Supercars, Climate Change, and Why Italy Is Not Ready To Play Ball Yet

Perhaps one of the notable human primal instincts is self-preservation. Meaning, we will get rid of anything that gets in the way of our survival - even if it has eight cylinders, a loud exhaust, and whistling turbos. That said, gas-powered vehicles are on their way out, and in 2021, the European Union announced a proposal to ban new gas-powered automobiles on the continent by 2021 - but not everyone was on board.
Ferrari 296 GTB 25 photos
Photo: YouTube Screenshot/Ferrari
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Nolan Sykes of Donut Media talks about the EU's proposal and why Italian supercar manufacturers are not ready to play ball. Yet.

According to the July 2021 proposal, carmakers needed to cut down CO2 emissions from cars by 55% versus 2021 levels until 2030 and by 100% until 2035. If approved, it will be impossible for auto manufacturers to sell gas or diesel cars in 27 countries.

This proposal was good news for European environmentalists and politicians, but not everyone was happy.

So, why was the proposal important for the EU? According to Sykes, the proposed regulations are part of an ambitious effort by the European Union to address climate change. The European Commission developed the 2030 Climate Change Target Plan to reduce the continent's overall carbon footprint by 55% compared to 1990 levels.

Ferrari 296 GTB
Photo: Ferrari
Part of the plan is to plant 3 billion trees across Europe and increase the production of renewable energy by 45%. Also included are plans to increase the practicality and sales of electric vehicles.

The reception has had mixed reactions. Some European automakers were ready to play ball, including Volkswagen, Stellantis, and Ford's Europe division. However, the European Automobile Manufacturer’s Association went to bat for combustion engines.

The auto lobby group resistance foreshadowed the Italian government's response. Italy is prevalent for its gas-hungry, mean supercars like Lamborghini, Ferrari, Maserati, and Pagani. According to them, stopping their production of supercars as early as 2030 was in bad taste. For starters, they produce low volumes of vehicles each year, and changing their production line for electrification only does not make financial sense.

Italy, through a new cabinet minister for Ecological Transition, Roberto Cingolani, made headlines when he announced that Italy was in talks to shield Lamborghini and Ferrari from the 2035 gas ban. His argument is Ferrari and Lamborghini combined sell around 16,000 cars annually, a small fraction compared to the millions of vehicles sold each year.

1957 Ferrari 335 Sport Scaglietti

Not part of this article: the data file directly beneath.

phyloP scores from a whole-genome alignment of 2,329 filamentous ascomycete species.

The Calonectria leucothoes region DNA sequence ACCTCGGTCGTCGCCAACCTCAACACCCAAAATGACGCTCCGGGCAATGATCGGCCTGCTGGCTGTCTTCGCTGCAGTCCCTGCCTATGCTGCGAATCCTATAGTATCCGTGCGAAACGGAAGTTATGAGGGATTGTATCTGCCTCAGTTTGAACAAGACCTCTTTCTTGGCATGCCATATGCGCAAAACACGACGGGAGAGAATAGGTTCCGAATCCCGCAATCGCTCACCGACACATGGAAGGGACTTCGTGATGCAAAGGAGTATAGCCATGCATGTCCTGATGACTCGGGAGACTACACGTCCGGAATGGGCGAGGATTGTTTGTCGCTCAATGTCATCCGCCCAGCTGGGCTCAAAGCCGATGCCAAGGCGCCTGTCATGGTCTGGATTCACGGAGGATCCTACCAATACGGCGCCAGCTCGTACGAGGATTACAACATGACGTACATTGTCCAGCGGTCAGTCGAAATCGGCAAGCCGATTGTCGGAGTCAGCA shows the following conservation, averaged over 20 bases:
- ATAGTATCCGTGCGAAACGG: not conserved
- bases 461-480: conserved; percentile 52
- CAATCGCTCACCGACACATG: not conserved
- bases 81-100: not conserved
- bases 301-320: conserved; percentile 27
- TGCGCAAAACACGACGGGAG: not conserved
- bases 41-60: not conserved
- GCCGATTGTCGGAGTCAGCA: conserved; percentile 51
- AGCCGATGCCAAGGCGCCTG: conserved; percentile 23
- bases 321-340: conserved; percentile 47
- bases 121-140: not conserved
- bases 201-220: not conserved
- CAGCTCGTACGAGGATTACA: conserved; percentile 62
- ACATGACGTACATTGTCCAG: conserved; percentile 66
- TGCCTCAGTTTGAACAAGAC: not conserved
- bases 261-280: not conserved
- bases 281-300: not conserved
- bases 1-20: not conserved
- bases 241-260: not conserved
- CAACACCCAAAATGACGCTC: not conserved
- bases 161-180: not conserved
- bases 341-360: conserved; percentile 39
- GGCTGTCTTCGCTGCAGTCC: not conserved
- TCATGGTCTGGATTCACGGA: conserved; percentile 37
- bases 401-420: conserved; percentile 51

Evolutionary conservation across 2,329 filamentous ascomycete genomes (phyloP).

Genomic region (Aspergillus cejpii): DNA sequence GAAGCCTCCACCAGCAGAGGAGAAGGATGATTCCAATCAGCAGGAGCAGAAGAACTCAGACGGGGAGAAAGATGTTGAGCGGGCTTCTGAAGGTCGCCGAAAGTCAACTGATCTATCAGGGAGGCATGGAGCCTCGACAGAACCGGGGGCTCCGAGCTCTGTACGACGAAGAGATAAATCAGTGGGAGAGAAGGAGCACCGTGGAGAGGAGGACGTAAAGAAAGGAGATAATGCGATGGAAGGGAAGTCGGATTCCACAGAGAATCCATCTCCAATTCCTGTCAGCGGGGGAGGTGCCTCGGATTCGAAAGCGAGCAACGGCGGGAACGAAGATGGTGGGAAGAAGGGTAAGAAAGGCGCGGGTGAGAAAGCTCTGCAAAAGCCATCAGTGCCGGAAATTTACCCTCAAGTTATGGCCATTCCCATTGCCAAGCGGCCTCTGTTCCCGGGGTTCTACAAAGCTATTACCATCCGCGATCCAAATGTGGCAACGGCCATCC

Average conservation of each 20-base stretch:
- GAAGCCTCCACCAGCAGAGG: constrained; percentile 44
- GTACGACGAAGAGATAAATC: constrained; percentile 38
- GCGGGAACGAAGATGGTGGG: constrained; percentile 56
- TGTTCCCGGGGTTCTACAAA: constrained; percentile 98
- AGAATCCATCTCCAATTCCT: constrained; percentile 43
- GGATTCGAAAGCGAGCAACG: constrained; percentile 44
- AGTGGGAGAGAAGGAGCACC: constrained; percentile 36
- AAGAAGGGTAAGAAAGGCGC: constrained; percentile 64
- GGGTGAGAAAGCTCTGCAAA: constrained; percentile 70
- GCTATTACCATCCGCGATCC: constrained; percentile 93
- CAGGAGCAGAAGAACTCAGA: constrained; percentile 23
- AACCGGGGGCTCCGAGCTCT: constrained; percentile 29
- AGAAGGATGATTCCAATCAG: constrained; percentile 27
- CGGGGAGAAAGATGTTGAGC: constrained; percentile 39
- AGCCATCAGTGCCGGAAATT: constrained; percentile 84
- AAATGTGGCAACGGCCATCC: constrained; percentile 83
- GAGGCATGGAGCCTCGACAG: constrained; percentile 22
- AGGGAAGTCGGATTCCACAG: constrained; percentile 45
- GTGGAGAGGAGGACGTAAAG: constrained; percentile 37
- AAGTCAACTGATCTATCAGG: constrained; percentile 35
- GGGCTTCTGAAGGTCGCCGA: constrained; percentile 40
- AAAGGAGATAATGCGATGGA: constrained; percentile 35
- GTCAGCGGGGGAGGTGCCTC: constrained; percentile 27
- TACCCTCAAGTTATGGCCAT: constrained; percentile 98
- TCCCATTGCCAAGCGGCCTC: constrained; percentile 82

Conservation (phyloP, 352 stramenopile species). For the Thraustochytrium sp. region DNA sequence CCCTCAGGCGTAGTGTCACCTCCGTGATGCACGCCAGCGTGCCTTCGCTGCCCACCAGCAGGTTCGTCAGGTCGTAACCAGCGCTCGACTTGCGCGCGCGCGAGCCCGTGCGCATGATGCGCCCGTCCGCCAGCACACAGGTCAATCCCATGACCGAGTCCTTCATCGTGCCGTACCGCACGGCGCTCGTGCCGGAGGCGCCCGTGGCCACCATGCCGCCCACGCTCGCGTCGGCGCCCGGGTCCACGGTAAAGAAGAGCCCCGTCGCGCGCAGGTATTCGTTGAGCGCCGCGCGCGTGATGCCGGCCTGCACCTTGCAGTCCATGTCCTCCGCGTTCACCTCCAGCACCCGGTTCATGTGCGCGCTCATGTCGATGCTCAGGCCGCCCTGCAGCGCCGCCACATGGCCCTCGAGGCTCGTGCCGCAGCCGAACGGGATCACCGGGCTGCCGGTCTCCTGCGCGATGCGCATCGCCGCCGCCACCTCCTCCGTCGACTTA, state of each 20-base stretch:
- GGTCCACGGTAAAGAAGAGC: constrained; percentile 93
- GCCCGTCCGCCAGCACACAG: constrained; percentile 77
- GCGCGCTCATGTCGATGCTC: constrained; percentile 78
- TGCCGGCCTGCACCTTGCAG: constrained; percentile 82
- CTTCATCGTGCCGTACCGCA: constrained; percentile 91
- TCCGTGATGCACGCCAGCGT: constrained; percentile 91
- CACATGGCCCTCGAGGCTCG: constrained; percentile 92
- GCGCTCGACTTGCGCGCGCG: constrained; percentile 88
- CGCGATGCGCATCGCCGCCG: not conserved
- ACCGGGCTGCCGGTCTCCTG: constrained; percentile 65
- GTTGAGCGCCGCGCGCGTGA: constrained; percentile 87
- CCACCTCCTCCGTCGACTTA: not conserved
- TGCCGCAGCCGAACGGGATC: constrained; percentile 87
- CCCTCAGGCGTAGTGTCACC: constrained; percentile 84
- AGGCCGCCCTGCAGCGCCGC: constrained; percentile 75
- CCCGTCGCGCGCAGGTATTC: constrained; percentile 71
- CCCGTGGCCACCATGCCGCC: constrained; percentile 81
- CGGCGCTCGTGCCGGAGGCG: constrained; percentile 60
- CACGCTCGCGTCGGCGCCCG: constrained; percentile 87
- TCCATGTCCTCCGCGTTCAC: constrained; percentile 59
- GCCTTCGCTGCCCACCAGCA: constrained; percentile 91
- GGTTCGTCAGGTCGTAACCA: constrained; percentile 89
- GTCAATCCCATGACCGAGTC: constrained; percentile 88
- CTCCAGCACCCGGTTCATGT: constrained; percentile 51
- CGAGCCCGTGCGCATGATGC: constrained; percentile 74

Photo: Artcurial Motorcars Retromobile
While all this makes sense, there’s a variable left out, and perhaps one that could mean the decision is not objective. Roberto Cingolani used to work for Ferrari and was one of the board directors. Cingolani had to resign from the board of directors at Ferrari to take up the government job. Before his position at Ferrari, he worked for an Italian weapons manufacturer.

It’s not been roses and butterflies for Cingolani in Italy. He has been on the receiving end from Italian environmentalists, particularly for his support of natural gas.

Underneath all the heat, it is not clear if it was an independent Italian government decision to counter the gas-powered engine ban or a result of lobbying from auto companies. Sykes feels Cingolani sees climate change as a problem that's solvable while still maintaining Italy’s tradition of developing huge engine blocks.

The gas-engine ban and supercar carve-out are still proposals at the moment, and it could take up to two years until it’s voted on. If actualized, EU automakers still have a decade to stop supercar manufacturing. With that in mind, Sykes believes there is no need for a funeral of an event to go yet.

He has a sensitive question, do you think it is fair to pollute due to privilege? As stated in the introduction, humans have a survival instinct, and at one point or another, gas-powered vehicles will have to go. Let’s hope it’s not too late when we come to that decision.

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About the author: Humphrey Bwayo
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Humphrey is a car enthusiast whose love and passion for automobiles extended into collecting, writing, driving, and working on cars. He got his passion for cars from his Dad, who spent thousands of hours working on his old junky 1970 E20 Toyota Corolla. Years later, he would end up doing the same with a series of lemons he’s owned throughout his adult life.
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